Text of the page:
Encyclopedia of Pathology

Living Edition
| Editors: J.H.J.M. van Krieken

Nodular Fasciitis

  • Raf SciotEmail author
Living reference work entry
DOI: https://doi.org/10.1007/978-3-319-28845-1_5441-1

Synonyms

Definition

Self-limiting (myo)fibroblastic neoplasm, usually occurring in the subcutis.

Clinical Features

  • Incidence

    Nodular fasciitis is relatively common.

  • Age

    It can occur in any age group but most frequently between 20 and 40 years (Montgomery and Meis 1991).

  • Sex

    There is no gender predilection except for the rare cranial variant which is more frequent in boys (Wagner et al. 2016).

  • Site

    It can occur virtually anywhere, but the subcutis of the upper extremities, trunk and head and neck are most frequently involved. Rapid growth is frequent.

  • Treatment

    Conservative surgical excision is sufficient.

  • Outcome

    Excellent prognosis, recurrences are rare.

Macroscopy

A nodular unencapsulated and usually well-circumscribed lesion, less than 5 cm, with a myxoid to firm cut surface.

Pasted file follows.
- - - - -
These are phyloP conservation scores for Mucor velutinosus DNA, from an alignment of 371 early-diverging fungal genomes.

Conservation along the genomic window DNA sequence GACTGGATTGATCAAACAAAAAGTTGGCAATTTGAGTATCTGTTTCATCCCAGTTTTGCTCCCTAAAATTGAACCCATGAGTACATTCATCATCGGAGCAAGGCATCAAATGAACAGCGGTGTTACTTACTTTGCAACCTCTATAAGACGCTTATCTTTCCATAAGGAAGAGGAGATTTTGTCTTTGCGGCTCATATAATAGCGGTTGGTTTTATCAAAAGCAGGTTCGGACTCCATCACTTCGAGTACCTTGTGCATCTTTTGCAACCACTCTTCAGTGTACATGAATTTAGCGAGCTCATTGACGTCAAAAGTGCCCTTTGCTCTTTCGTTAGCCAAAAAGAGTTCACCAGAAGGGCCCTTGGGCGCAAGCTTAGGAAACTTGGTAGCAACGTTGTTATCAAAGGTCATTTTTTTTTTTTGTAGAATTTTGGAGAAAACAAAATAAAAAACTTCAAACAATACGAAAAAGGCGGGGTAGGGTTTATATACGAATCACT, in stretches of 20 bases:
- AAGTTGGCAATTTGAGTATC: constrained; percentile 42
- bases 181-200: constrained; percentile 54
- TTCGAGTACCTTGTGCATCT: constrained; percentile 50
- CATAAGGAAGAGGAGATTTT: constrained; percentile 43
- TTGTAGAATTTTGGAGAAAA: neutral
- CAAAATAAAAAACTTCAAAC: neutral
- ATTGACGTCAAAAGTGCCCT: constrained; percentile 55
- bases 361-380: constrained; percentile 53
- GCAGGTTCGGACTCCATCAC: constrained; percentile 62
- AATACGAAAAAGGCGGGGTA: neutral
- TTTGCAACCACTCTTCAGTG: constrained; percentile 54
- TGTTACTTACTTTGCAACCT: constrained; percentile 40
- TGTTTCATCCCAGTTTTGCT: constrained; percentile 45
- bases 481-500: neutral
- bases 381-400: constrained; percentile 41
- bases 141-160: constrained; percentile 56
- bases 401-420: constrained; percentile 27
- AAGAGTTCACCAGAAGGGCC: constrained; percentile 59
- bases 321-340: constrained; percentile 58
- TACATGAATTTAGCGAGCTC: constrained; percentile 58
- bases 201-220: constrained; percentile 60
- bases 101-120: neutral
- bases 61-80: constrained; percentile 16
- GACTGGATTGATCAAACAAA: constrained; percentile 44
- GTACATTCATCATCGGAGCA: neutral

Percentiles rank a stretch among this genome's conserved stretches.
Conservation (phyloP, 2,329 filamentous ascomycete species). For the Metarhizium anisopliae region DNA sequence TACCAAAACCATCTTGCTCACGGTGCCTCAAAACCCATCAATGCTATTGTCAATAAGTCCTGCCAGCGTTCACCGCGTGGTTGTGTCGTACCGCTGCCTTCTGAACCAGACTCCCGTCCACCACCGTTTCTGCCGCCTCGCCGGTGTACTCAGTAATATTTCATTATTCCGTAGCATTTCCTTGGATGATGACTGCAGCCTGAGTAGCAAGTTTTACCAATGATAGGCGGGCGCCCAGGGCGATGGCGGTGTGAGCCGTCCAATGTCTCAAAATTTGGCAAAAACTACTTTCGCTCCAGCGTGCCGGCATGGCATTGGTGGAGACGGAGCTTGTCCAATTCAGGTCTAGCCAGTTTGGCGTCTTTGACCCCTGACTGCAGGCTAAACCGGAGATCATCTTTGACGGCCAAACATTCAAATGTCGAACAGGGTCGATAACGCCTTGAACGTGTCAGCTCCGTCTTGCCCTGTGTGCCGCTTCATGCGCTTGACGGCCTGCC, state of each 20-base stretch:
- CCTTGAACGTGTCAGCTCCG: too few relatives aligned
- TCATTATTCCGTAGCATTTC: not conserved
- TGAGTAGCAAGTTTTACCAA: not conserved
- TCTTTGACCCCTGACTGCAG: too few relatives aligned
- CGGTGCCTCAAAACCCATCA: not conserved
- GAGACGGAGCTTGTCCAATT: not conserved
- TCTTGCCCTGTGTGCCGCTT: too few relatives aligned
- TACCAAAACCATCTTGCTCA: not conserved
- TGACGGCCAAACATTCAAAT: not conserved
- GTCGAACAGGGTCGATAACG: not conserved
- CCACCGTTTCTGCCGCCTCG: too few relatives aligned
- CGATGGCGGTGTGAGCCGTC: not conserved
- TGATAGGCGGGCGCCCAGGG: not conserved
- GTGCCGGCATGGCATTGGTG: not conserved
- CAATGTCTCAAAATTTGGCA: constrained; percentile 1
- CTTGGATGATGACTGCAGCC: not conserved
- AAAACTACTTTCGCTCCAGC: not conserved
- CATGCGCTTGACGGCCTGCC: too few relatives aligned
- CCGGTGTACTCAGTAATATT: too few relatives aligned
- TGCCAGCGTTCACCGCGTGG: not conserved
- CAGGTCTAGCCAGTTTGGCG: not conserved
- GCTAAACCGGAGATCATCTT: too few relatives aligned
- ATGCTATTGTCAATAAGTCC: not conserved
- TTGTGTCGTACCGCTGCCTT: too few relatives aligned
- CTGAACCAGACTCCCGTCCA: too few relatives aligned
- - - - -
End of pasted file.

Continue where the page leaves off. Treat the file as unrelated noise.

Microscopy

At low power, the tissue culture like aspect is very typical, consisting of microcystic areas with plump myofibroblasts admixed with lymphocytes and extravasated...
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References

  1. Bekers, E. M., Eijkelenboom, A., Grünberg, K., Roverts, R. C., de Rooy, J. W. J., van der Geest, I. C. M., van Gorp, J. M., Creytens, D., & Flucke, U. (2018). Myositis ossificans – Another condition with USP6 rearrangement, providing evidence of a relationship with nodular fasciitis and aneurysmal bone cyst. Annals of Diagnostic Pathology, 34, 56–59.CrossRefGoogle Scholar
  2. Erber, R., & Agaimy, A. (2018). Misses and near misses in diagnosing nodular fasciitis and morphologically related reactive myofibroblastic proliferations: Experience of a referral center with emphasis on frequency of USP6 gene rearrangements. Virchows Archiv, 473, 351–360.CrossRefGoogle Scholar
  3. Kuklani, R., Robbins, J. L., Chalk, E. C., & Pringle, G. (2016). Intravascular fasciitis: Report of two intraoral cases and review of the literature. Oral Surgery, Oral Medicine, Oral Pathology, Oral Radiology, 121, e19–e25.CrossRefGoogle Scholar
  4. Montgomery, E. A., & Meis, J. M. (1991). Nodular fasciitis. Its morphologic spectrum and immunohistochemical profile. The American Journal of Surgical Pathology, 15, 942–948.CrossRefGoogle Scholar
  5. Wagner, R. D., Wang, E. K., Lloyd, M. S., Lam, S. K., & Khechoyan, D. Y. (2016). Cranial fasciitis: A systematic review and diagnostic approach to a pediatric scalp mass. The Journal of Craniofacial Surgery, 27, e65–e71.CrossRefGoogle Scholar

Copyright information

© Springer Nature Switzerland AG 2020

Authors and Affiliations

  1. 1.Department of Imaging and Pathology,Translational Cell and Tissue ResearchKU Leuven, University of LeuvenLeuvenBelgium